Tuesday, April 10, 2007

Strange behaviour

Production Editor Matt Merritt writes:
One of the benefits of patch-watching in an area where spectacular rarities are few is that it makes you look that little bit harder at some of the commoner, more everyday species, so that you suddenly start to notice how often behaviour diverges from textbook norms.
The Easter weekend was a case in point. Late on Friday, I spent some time watching a Kestrel at my local country park. At least, I started off thinking it was a Kestrel, based on its shape and the fact that it seemed the only realistic possibility. After 10 minutes, I wasn't so sure. It spent the whole of that time soaring high in the sky, apparently chasing insects like a Hobby. It was silhouetted, so colour was no guide, and I started to wonder whether I was seeing a very early arrival. Finally, though, it moved lower and closer and, just as I was able to make out the plumage of a female Kestrel, it confirmed things for me by hovering and plunging to the ground.
The following day, out looking for Blackcaps and Willow Warblers, I noticed two Chaffinches doing their best to get mistaken for flycatchers. From perches high in a silver birch, they repeatedly darted out a few yards to snatch insects before returning to the same spot. I've seen this sort of thing before, but not by more than one bird at a time and not for such a prolonged period (15 minutes or so). This pair were clearly determined to make the most of a glut of gnats brought out by the warm weather.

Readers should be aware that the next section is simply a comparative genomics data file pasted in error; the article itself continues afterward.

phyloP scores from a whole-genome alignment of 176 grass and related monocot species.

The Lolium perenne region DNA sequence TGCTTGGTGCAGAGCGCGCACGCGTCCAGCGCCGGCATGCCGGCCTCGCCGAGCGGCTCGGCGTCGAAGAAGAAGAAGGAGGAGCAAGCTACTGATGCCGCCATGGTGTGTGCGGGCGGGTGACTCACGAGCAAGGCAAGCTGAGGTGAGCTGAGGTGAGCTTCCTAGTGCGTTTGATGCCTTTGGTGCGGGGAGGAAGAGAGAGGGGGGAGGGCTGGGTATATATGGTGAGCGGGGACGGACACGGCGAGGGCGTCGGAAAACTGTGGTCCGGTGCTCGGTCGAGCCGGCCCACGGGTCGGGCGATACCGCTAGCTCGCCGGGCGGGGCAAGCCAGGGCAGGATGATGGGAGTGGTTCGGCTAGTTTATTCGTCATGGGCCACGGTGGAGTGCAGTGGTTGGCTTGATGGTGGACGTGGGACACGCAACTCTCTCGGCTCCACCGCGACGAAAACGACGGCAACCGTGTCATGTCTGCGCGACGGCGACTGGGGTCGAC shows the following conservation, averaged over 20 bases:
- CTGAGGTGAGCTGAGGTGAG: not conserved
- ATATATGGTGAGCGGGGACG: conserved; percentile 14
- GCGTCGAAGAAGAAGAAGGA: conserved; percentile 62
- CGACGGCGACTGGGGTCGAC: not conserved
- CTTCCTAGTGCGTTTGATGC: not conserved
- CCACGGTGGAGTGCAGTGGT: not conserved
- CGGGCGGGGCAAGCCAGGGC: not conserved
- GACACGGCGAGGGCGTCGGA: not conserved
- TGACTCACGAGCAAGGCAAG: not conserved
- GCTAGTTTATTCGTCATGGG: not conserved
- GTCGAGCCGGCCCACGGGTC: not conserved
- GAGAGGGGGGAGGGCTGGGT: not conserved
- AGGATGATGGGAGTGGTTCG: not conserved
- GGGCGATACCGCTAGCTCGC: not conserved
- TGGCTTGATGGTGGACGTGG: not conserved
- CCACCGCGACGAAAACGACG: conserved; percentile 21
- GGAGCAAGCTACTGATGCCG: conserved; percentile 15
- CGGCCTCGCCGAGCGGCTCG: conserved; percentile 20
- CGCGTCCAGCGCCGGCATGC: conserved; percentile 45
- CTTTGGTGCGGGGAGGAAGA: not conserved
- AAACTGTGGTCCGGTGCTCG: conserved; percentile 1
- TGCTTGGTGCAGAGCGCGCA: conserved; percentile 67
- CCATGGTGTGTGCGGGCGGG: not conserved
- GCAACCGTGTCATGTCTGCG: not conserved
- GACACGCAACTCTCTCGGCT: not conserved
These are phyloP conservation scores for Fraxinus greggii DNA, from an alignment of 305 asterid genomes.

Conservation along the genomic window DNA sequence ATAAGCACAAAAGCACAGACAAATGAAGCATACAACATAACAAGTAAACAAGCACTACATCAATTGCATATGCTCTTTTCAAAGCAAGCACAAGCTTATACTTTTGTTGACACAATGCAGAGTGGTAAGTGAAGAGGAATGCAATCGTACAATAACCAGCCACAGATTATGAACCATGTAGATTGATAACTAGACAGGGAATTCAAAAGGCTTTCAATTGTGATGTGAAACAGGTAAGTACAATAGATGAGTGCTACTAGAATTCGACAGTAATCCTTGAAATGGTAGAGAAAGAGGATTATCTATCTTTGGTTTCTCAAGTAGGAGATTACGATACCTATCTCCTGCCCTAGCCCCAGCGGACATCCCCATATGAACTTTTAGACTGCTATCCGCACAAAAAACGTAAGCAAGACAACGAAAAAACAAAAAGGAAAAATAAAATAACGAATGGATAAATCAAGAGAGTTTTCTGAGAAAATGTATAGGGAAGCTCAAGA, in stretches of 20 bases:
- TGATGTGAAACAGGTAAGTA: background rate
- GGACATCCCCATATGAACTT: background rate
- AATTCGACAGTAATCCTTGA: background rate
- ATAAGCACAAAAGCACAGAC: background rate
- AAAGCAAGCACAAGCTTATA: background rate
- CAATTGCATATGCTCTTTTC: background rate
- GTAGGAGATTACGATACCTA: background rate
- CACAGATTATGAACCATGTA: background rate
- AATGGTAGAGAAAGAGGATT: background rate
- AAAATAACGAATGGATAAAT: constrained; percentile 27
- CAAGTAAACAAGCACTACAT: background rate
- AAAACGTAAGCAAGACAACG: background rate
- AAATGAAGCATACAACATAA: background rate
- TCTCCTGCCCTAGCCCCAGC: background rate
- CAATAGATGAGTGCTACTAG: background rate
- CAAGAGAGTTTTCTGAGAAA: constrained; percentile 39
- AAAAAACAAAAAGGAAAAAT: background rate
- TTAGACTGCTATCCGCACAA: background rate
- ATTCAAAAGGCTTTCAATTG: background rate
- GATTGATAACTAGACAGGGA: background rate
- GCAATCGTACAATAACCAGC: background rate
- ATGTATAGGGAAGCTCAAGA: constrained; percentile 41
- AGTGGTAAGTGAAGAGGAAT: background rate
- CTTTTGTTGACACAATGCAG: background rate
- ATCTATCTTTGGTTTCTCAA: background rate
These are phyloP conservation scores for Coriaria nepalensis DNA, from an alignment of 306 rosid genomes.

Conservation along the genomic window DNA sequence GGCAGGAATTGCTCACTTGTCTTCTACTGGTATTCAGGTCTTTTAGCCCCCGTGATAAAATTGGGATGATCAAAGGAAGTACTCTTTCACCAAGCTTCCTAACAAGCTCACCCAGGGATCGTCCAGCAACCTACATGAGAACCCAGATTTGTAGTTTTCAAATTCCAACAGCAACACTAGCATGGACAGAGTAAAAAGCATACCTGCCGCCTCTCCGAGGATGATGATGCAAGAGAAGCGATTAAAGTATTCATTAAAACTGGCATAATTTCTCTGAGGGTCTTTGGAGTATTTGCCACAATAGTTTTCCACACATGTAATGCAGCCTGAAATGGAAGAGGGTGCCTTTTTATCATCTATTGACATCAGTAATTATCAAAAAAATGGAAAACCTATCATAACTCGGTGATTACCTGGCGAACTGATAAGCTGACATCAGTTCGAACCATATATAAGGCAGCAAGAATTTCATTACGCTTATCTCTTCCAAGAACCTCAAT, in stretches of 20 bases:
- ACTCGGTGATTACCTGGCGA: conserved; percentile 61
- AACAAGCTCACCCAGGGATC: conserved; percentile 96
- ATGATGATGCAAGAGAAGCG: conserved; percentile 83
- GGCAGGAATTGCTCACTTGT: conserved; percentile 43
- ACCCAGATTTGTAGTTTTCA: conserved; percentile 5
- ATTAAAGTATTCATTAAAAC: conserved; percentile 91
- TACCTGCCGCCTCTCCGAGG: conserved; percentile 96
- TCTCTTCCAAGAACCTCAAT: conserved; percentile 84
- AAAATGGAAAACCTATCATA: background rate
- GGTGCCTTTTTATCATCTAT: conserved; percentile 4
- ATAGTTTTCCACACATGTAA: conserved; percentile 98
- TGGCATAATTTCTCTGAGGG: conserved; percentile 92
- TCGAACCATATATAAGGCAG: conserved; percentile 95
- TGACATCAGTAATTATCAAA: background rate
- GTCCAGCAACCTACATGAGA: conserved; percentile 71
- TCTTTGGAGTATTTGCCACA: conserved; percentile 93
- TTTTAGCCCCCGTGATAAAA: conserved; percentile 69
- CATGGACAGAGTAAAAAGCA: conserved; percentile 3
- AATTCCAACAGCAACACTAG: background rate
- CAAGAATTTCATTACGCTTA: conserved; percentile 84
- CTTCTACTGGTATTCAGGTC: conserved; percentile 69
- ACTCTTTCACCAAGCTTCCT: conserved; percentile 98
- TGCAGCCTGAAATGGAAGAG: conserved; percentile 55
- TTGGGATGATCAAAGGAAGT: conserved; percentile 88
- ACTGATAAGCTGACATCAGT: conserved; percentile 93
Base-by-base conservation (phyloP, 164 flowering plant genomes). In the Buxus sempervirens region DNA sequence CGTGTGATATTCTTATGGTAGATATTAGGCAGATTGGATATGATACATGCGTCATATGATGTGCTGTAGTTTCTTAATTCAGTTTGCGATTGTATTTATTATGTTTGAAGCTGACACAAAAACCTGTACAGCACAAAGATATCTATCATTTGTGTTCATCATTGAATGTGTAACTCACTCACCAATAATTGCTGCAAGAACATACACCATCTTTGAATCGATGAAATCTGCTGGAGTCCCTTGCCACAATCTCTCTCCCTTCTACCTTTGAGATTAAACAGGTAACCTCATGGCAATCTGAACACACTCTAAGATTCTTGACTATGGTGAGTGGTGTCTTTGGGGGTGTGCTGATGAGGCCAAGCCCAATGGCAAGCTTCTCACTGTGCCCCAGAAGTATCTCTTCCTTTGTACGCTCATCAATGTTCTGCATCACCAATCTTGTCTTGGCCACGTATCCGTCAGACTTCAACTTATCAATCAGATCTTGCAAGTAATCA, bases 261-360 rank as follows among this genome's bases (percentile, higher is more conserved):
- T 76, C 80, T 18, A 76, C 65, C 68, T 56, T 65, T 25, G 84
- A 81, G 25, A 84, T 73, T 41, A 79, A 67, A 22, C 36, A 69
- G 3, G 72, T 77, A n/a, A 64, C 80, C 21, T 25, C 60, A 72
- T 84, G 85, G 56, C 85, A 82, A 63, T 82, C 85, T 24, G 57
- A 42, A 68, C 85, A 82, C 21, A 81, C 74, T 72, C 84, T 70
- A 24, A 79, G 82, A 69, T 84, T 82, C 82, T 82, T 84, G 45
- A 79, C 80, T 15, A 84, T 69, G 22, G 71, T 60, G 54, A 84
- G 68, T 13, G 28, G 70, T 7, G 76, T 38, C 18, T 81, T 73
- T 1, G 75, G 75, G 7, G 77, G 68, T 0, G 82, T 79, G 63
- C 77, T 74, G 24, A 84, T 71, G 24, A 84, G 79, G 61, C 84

The final incident was the best of the bunch. A couple of weeks ago at one of my regular haunts, Swithland Reservoir, a male Grey Wagtail seemed to be particularly bothered by the wing mirrors of cars parked on the dam, repeatedly landing on them in a rather agitated state and apparently challenging his reflection head-on. Although his mate looked on unconcerned, it was all a bit worrying, because small birds and glass don't really mix.
Yesterday, though, things had changed a little. The pair were still in the same spot, and had become bolder and bolder, regularly venturing to within five or six feet of me (I've usually found Grey Wagtails much more nervous than Pieds). Best of all, the male seemed to have lost his fixation with the mirrors, while his mate landed on them once or twice, but just to peer calmly into the car. Then, apparently satisfied that there was nothing of interest there, she flitted onto the roof, and ran back and forth picking off all the insects she could find.
Fast learners, wagtails, obviously. Even meals on wheels aren't beyond them.

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